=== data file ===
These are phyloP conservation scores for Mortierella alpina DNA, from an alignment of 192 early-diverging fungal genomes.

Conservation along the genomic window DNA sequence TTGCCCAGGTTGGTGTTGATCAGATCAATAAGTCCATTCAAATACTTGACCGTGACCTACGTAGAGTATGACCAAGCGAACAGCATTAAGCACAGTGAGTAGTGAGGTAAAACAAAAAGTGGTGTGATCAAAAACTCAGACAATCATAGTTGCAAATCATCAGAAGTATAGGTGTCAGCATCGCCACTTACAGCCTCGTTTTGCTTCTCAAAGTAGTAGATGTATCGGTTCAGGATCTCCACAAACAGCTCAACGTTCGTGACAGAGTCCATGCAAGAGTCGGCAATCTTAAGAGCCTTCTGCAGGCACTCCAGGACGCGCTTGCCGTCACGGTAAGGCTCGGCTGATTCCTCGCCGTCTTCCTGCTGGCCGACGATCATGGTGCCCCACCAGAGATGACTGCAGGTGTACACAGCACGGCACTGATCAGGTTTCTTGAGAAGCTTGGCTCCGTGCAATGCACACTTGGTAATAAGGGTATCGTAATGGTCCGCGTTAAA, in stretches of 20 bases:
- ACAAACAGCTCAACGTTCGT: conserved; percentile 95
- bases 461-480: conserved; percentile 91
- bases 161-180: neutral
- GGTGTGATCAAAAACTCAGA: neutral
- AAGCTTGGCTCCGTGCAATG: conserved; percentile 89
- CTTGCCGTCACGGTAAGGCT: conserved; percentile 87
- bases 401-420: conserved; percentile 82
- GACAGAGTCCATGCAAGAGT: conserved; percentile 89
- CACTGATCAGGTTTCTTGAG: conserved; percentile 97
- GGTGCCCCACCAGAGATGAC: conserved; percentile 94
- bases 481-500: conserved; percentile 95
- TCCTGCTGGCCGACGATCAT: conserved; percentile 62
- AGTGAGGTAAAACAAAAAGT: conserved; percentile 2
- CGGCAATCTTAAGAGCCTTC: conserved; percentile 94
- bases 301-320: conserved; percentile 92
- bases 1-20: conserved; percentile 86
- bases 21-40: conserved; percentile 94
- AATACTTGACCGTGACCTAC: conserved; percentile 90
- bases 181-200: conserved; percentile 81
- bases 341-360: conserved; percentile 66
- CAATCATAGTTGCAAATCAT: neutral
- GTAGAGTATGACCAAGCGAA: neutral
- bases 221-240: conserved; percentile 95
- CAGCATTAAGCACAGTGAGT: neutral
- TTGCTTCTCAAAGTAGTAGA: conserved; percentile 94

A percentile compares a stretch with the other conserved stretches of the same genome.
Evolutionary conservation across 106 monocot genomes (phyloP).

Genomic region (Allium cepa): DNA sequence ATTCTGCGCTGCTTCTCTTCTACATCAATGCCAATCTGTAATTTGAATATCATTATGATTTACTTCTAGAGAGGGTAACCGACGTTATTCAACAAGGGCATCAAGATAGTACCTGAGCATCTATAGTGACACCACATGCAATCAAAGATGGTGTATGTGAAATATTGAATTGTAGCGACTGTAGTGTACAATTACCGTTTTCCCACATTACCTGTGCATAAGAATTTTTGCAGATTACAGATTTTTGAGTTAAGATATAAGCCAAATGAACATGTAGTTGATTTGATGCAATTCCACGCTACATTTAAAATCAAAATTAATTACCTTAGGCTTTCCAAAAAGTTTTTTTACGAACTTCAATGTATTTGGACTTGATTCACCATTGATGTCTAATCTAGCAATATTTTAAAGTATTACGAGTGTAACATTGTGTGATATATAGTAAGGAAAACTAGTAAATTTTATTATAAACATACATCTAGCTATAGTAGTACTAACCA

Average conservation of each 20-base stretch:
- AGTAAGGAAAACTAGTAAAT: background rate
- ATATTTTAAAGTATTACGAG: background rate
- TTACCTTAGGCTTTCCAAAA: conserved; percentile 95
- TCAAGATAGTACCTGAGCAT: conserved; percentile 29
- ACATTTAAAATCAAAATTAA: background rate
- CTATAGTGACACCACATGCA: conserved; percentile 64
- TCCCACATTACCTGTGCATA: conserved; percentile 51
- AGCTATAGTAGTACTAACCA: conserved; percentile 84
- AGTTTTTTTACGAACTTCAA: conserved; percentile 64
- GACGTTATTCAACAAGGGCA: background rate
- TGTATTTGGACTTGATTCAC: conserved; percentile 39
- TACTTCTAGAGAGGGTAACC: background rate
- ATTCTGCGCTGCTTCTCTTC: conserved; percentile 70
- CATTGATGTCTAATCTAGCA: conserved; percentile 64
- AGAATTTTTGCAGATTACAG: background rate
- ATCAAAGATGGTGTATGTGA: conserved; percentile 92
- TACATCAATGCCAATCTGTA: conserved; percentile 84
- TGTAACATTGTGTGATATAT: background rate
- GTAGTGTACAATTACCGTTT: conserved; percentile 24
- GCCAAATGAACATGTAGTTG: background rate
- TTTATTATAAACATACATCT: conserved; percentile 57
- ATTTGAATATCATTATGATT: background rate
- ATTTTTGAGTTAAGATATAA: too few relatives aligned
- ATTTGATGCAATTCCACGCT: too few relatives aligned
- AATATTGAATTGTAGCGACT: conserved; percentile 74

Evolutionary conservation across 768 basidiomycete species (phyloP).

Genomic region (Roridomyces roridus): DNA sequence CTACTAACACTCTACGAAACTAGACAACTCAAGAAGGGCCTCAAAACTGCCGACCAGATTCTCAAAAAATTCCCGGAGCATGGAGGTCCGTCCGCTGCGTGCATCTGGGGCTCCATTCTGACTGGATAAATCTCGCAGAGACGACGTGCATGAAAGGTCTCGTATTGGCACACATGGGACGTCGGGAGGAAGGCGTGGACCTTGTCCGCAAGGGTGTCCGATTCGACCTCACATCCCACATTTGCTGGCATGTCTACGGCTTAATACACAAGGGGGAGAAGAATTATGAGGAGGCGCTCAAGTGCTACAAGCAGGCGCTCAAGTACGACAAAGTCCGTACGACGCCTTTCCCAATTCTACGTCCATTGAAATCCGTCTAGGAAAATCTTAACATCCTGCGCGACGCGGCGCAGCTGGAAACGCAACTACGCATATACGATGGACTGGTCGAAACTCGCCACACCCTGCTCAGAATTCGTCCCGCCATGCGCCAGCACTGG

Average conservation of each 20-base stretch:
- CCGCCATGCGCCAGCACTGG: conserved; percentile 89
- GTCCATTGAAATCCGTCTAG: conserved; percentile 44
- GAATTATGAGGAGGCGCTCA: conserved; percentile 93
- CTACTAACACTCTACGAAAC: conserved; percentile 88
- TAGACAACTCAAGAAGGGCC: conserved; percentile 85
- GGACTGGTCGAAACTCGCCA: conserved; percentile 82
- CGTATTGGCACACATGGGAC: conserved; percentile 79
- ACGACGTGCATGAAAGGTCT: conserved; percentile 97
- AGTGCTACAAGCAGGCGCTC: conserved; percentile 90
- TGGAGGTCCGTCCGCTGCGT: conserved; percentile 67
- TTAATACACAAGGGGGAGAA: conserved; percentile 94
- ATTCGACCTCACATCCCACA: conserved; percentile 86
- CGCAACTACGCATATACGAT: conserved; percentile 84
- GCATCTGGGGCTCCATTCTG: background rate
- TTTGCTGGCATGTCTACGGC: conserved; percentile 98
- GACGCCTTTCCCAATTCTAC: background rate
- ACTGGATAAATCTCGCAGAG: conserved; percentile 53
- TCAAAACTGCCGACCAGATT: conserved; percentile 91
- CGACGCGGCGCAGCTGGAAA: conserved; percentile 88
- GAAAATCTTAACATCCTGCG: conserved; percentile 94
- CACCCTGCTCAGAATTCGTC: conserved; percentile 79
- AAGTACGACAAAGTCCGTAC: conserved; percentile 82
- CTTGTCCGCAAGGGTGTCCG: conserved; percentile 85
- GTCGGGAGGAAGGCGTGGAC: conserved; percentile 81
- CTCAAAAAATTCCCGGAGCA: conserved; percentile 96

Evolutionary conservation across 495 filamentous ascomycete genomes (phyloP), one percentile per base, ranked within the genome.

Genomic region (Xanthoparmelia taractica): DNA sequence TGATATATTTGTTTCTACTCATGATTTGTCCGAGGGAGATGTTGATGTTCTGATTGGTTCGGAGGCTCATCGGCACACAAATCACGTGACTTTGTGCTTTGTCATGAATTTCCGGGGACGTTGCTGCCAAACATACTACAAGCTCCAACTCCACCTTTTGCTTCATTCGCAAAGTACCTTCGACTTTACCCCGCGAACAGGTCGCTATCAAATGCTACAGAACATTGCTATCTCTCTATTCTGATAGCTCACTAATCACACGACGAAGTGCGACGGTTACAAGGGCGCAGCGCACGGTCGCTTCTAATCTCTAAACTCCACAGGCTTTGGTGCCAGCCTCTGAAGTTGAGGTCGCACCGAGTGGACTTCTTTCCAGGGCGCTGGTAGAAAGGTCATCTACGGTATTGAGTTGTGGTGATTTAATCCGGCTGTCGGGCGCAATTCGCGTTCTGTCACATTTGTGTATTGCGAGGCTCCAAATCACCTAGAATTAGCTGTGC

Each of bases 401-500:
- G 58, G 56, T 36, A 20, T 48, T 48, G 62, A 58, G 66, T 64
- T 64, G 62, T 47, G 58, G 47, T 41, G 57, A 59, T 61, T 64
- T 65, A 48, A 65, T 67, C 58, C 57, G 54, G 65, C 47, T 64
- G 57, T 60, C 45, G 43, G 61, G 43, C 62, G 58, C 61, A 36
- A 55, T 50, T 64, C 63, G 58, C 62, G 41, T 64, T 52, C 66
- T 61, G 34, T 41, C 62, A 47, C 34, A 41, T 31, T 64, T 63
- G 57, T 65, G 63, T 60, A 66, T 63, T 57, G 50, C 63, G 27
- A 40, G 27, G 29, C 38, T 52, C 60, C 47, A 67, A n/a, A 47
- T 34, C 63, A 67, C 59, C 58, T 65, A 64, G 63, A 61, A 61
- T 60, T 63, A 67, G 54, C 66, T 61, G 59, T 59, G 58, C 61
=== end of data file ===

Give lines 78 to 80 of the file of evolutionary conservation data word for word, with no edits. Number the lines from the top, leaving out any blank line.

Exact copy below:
- CGACGCGGCGCAGCTGGAAA: conserved; percentile 88
- GAAAATCTTAACATCCTGCG: conserved; percentile 94
- CACCCTGCTCAGAATTCGTC: conserved; percentile 79